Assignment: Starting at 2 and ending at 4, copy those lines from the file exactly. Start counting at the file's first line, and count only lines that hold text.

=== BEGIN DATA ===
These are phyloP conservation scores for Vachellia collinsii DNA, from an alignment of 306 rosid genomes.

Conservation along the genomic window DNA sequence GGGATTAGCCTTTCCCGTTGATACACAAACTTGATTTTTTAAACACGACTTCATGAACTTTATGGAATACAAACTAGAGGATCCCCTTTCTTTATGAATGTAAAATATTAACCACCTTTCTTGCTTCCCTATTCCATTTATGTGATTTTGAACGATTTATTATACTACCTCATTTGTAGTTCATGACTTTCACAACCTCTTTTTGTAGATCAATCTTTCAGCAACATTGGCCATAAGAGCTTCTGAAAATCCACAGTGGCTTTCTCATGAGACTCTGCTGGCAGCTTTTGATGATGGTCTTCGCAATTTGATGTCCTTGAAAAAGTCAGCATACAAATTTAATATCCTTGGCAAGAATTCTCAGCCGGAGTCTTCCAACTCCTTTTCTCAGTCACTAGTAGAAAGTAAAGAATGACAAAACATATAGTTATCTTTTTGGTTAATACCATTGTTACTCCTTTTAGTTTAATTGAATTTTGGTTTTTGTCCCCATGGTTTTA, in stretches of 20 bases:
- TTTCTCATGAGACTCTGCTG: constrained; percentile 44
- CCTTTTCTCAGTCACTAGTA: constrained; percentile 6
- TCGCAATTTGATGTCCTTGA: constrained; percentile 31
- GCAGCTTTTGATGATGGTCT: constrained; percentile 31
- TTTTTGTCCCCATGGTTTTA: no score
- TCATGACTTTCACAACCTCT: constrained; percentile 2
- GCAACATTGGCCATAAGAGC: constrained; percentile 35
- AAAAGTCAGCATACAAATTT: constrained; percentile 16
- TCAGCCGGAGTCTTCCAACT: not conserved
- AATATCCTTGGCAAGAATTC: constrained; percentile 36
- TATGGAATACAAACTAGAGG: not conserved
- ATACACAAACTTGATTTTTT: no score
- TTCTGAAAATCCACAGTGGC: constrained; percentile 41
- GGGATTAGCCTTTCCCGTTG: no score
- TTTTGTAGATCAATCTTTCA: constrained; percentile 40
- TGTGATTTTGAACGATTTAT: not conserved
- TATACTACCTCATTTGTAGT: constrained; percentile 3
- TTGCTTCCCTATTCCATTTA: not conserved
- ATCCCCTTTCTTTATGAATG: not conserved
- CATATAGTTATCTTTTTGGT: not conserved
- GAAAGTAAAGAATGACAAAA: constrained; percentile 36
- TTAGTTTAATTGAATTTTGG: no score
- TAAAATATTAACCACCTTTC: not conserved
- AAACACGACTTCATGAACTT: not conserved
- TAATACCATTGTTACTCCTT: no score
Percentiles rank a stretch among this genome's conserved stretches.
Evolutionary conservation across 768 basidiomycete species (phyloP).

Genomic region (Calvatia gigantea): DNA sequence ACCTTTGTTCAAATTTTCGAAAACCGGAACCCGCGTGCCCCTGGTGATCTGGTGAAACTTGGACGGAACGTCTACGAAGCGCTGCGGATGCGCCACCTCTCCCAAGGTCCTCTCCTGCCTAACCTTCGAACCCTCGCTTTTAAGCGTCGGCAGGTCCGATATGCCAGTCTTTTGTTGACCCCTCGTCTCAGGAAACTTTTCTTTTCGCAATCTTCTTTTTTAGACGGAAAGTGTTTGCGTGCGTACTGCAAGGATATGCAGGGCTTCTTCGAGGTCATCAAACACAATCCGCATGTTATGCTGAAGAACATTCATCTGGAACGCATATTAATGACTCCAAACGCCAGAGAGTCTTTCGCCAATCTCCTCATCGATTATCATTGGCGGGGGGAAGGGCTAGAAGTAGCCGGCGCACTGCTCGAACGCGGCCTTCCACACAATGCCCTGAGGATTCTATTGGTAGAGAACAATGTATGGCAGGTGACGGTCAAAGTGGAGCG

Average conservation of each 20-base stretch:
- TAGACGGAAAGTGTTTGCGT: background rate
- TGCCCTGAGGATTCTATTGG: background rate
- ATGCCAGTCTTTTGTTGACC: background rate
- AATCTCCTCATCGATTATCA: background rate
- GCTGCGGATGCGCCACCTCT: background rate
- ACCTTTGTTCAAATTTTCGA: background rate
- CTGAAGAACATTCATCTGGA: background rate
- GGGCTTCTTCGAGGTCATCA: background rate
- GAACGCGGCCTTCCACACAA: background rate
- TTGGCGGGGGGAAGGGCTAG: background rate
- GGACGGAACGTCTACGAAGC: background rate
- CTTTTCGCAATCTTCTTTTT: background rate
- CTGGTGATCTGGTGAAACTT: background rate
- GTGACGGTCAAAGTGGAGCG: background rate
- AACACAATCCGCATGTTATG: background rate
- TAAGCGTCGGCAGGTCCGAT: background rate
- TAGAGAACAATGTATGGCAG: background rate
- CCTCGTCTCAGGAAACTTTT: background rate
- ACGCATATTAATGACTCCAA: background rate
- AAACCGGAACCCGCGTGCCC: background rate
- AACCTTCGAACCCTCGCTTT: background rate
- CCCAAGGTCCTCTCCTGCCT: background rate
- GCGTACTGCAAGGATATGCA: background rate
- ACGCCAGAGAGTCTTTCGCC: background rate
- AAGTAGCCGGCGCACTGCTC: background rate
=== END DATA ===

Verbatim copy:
Conservation along the genomic window DNA sequence GGGATTAGCCTTTCCCGTTGATACACAAACTTGATTTTTTAAACACGACTTCATGAACTTTATGGAATACAAACTAGAGGATCCCCTTTCTTTATGAATGTAAAATATTAACCACCTTTCTTGCTTCCCTATTCCATTTATGTGATTTTGAACGATTTATTATACTACCTCATTTGTAGTTCATGACTTTCACAACCTCTTTTTGTAGATCAATCTTTCAGCAACATTGGCCATAAGAGCTTCTGAAAATCCACAGTGGCTTTCTCATGAGACTCTGCTGGCAGCTTTTGATGATGGTCTTCGCAATTTGATGTCCTTGAAAAAGTCAGCATACAAATTTAATATCCTTGGCAAGAATTCTCAGCCGGAGTCTTCCAACTCCTTTTCTCAGTCACTAGTAGAAAGTAAAGAATGACAAAACATATAGTTATCTTTTTGGTTAATACCATTGTTACTCCTTTTAGTTTAATTGAATTTTGGTTTTTGTCCCCATGGTTTTA, in stretches of 20 bases:
- TTTCTCATGAGACTCTGCTG: constrained; percentile 44
- CCTTTTCTCAGTCACTAGTA: constrained; percentile 6